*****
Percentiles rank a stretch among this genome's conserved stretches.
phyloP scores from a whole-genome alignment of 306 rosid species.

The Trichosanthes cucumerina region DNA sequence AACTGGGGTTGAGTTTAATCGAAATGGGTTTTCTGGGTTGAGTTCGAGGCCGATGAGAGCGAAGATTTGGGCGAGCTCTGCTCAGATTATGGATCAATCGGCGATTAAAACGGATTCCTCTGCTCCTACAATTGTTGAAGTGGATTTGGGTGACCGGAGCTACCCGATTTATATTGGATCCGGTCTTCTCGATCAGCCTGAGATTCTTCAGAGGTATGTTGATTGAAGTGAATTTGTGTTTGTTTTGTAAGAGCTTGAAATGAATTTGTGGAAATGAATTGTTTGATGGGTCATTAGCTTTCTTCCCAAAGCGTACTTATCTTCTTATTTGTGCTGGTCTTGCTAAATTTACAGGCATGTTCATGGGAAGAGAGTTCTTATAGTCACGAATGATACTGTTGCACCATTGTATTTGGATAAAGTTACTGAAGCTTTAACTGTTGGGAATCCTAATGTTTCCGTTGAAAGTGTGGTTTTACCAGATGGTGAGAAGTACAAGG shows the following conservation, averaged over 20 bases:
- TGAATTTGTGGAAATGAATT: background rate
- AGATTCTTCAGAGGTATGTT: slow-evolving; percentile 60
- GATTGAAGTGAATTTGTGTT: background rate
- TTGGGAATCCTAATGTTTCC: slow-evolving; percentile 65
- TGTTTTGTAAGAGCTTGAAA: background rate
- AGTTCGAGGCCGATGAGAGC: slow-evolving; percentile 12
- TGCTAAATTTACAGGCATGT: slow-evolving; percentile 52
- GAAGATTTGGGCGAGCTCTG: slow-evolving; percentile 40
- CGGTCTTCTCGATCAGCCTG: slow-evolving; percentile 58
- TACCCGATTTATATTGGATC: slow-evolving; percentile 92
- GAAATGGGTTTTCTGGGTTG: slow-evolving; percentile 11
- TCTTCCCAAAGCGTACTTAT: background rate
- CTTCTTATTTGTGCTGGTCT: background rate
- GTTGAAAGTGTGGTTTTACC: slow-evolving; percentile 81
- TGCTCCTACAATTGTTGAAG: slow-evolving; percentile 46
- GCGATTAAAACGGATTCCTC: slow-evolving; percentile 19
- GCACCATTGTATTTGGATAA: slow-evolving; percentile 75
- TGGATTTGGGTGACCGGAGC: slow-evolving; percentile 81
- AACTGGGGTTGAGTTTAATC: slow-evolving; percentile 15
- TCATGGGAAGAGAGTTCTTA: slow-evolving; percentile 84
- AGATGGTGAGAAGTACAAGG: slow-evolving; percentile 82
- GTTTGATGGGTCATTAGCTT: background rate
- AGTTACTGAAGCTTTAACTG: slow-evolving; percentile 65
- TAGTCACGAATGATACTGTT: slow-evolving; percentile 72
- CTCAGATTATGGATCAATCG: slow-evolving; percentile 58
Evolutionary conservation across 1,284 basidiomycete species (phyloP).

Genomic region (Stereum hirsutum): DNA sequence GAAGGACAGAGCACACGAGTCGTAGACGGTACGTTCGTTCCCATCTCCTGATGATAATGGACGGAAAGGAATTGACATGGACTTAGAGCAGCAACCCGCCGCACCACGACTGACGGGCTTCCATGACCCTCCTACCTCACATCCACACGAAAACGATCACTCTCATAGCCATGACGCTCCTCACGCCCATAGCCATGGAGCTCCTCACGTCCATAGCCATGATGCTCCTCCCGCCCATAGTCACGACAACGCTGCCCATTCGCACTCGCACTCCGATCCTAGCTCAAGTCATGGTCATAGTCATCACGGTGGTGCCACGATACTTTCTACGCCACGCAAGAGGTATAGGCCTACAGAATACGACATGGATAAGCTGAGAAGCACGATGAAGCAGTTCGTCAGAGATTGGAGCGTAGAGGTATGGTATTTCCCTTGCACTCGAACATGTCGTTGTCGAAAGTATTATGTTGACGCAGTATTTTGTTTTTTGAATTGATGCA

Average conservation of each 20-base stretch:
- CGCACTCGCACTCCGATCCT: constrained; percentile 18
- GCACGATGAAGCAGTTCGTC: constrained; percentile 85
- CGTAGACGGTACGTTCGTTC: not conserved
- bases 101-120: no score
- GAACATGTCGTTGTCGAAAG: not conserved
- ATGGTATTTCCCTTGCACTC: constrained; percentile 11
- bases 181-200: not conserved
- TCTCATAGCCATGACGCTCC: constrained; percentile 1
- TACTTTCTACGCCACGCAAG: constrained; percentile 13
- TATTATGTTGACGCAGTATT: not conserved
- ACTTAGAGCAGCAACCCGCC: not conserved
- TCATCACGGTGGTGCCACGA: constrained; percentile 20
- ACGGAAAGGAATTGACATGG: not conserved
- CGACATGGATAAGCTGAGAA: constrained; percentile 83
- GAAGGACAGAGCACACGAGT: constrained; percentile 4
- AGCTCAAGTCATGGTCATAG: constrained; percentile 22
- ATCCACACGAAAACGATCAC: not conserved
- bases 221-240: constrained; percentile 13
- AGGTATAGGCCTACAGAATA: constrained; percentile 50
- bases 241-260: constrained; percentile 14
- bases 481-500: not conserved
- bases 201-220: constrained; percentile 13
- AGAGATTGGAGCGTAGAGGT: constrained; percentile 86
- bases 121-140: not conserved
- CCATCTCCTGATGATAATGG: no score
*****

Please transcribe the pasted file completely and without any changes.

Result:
Percentiles rank a stretch among this genome's conserved stretches.
phyloP scores from a whole-genome alignment of 306 rosid species.

The Trichosanthes cucumerina region DNA sequence AACTGGGGTTGAGTTTAATCGAAATGGGTTTTCTGGGTTGAGTTCGAGGCCGATGAGAGCGAAGATTTGGGCGAGCTCTGCTCAGATTATGGATCAATCGGCGATTAAAACGGATTCCTCTGCTCCTACAATTGTTGAAGTGGATTTGGGTGACCGGAGCTACCCGATTTATATTGGATCCGGTCTTCTCGATCAGCCTGAGATTCTTCAGAGGTATGTTGATTGAAGTGAATTTGTGTTTGTTTTGTAAGAGCTTGAAATGAATTTGTGGAAATGAATTGTTTGATGGGTCATTAGCTTTCTTCCCAAAGCGTACTTATCTTCTTATTTGTGCTGGTCTTGCTAAATTTACAGGCATGTTCATGGGAAGAGAGTTCTTATAGTCACGAATGATACTGTTGCACCATTGTATTTGGATAAAGTTACTGAAGCTTTAACTGTTGGGAATCCTAATGTTTCCGTTGAAAGTGTGGTTTTACCAGATGGTGAGAAGTACAAGG shows the following conservation, averaged over 20 bases:
- TGAATTTGTGGAAATGAATT: background rate
- AGATTCTTCAGAGGTATGTT: slow-evolving; percentile 60
- GATTGAAGTGAATTTGTGTT: background rate
- TTGGGAATCCTAATGTTTCC: slow-evolving; percentile 65
- TGTTTTGTAAGAGCTTGAAA: background rate
- AGTTCGAGGCCGATGAGAGC: slow-evolving; percentile 12
- TGCTAAATTTACAGGCATGT: slow-evolving; percentile 52
- GAAGATTTGGGCGAGCTCTG: slow-evolving; percentile 40
- CGGTCTTCTCGATCAGCCTG: slow-evolving; percentile 58
- TACCCGATTTATATTGGATC: slow-evolving; percentile 92
- GAAATGGGTTTTCTGGGTTG: slow-evolving; percentile 11
- TCTTCCCAAAGCGTACTTAT: background rate
- CTTCTTATTTGTGCTGGTCT: background rate
- GTTGAAAGTGTGGTTTTACC: slow-evolving; percentile 81
- TGCTCCTACAATTGTTGAAG: slow-evolving; percentile 46
- GCGATTAAAACGGATTCCTC: slow-evolving; percentile 19
- GCACCATTGTATTTGGATAA: slow-evolving; percentile 75
- TGGATTTGGGTGACCGGAGC: slow-evolving; percentile 81
- AACTGGGGTTGAGTTTAATC: slow-evolving; percentile 15
- TCATGGGAAGAGAGTTCTTA: slow-evolving; percentile 84
- AGATGGTGAGAAGTACAAGG: slow-evolving; percentile 82
- GTTTGATGGGTCATTAGCTT: background rate
- AGTTACTGAAGCTTTAACTG: slow-evolving; percentile 65
- TAGTCACGAATGATACTGTT: slow-evolving; percentile 72
- CTCAGATTATGGATCAATCG: slow-evolving; percentile 58
Evolutionary conservation across 1,284 basidiomycete species (phyloP).

Genomic region (Stereum hirsutum): DNA sequence GAAGGACAGAGCACACGAGTCGTAGACGGTACGTTCGTTCCCATCTCCTGATGATAATGGACGGAAAGGAATTGACATGGACTTAGAGCAGCAACCCGCCGCACCACGACTGACGGGCTTCCATGACCCTCCTACCTCACATCCACACGAAAACGATCACTCTCATAGCCATGACGCTCCTCACGCCCATAGCCATGGAGCTCCTCACGTCCATAGCCATGATGCTCCTCCCGCCCATAGTCACGACAACGCTGCCCATTCGCACTCGCACTCCGATCCTAGCTCAAGTCATGGTCATAGTCATCACGGTGGTGCCACGATACTTTCTACGCCACGCAAGAGGTATAGGCCTACAGAATACGACATGGATAAGCTGAGAAGCACGATGAAGCAGTTCGTCAGAGATTGGAGCGTAGAGGTATGGTATTTCCCTTGCACTCGAACATGTCGTTGTCGAAAGTATTATGTTGACGCAGTATTTTGTTTTTTGAATTGATGCA

Average conservation of each 20-base stretch:
- CGCACTCGCACTCCGATCCT: constrained; percentile 18
- GCACGATGAAGCAGTTCGTC: constrained; percentile 85
- CGTAGACGGTACGTTCGTTC: not conserved
- bases 101-120: no score
- GAACATGTCGTTGTCGAAAG: not conserved
- ATGGTATTTCCCTTGCACTC: constrained; percentile 11
- bases 181-200: not conserved
- TCTCATAGCCATGACGCTCC: constrained; percentile 1
- TACTTTCTACGCCACGCAAG: constrained; percentile 13
- TATTATGTTGACGCAGTATT: not conserved
- ACTTAGAGCAGCAACCCGCC: not conserved
- TCATCACGGTGGTGCCACGA: constrained; percentile 20
- ACGGAAAGGAATTGACATGG: not conserved
- CGACATGGATAAGCTGAGAA: constrained; percentile 83
- GAAGGACAGAGCACACGAGT: constrained; percentile 4
- AGCTCAAGTCATGGTCATAG: constrained; percentile 22
- ATCCACACGAAAACGATCAC: not conserved
- bases 221-240: constrained; percentile 13
- AGGTATAGGCCTACAGAATA: constrained; percentile 50
- bases 241-260: constrained; percentile 14
- bases 481-500: not conserved
- bases 201-220: constrained; percentile 13
- AGAGATTGGAGCGTAGAGGT: constrained; percentile 86
- bases 121-140: not conserved
- CCATCTCCTGATGATAATGG: no score